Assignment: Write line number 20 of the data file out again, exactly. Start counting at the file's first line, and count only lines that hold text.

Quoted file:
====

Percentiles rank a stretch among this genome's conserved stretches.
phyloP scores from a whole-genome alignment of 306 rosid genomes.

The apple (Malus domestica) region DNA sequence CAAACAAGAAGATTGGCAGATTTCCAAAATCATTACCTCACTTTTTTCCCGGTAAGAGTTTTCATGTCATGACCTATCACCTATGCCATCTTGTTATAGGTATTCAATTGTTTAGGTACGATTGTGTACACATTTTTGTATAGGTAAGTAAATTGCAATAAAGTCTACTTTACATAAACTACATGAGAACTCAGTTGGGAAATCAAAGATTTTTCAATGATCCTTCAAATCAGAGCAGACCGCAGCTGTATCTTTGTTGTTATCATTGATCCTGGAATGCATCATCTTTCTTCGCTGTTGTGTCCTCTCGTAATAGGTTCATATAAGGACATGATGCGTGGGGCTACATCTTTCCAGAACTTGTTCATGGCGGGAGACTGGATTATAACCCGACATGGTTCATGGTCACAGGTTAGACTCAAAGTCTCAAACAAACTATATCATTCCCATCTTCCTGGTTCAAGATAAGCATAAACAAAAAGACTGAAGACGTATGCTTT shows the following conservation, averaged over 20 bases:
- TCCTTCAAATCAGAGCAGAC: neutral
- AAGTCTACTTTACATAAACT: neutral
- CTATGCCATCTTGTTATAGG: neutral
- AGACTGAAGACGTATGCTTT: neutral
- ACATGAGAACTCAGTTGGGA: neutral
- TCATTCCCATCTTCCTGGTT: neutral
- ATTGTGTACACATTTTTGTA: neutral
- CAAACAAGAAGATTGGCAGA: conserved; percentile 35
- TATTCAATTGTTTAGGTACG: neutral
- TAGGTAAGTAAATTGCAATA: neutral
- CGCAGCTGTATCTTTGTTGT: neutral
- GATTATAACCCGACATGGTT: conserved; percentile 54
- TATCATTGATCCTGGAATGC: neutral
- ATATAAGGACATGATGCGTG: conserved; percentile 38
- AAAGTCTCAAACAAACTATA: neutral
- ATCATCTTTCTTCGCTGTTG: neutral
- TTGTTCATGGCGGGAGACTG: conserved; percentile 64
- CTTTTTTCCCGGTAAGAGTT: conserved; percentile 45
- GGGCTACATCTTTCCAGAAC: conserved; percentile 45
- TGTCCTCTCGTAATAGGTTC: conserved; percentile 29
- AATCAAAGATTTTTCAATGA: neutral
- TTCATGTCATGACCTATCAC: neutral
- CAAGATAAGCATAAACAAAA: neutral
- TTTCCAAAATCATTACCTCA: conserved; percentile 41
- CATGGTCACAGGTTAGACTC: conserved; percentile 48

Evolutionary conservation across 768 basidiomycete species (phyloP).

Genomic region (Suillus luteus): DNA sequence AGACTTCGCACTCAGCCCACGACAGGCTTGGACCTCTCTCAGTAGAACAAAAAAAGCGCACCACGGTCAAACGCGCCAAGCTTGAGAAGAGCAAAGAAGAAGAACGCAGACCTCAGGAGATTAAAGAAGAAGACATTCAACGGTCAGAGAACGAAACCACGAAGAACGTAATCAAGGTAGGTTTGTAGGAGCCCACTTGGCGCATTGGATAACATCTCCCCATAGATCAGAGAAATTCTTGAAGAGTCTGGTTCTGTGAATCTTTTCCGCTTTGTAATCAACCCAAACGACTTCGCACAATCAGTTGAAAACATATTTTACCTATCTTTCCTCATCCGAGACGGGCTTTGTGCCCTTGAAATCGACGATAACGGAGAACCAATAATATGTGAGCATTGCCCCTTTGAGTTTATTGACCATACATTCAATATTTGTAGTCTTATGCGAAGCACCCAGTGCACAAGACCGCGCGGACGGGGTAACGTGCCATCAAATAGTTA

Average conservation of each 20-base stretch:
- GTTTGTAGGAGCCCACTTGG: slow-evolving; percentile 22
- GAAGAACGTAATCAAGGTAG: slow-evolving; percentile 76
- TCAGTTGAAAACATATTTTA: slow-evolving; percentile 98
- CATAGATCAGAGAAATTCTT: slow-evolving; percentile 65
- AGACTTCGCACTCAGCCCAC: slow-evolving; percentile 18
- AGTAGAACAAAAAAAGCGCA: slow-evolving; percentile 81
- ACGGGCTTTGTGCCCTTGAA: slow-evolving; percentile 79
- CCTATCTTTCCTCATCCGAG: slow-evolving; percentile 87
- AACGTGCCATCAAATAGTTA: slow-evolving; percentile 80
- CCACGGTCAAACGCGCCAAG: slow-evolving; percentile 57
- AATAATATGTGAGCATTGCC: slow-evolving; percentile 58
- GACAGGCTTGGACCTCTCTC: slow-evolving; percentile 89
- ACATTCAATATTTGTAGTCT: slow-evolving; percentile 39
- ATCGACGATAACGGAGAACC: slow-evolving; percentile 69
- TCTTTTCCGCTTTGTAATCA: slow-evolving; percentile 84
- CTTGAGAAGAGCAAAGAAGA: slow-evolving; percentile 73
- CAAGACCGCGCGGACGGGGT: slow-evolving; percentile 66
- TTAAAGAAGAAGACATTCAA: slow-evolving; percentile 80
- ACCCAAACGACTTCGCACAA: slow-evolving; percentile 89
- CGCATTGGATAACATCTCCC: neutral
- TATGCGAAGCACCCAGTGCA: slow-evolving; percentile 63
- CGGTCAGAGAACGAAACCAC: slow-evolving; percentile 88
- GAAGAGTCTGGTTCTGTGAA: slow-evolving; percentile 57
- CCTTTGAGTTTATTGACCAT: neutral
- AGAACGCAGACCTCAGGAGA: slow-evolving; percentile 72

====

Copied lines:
- TTGTTCATGGCGGGAGACTG: conserved; percentile 64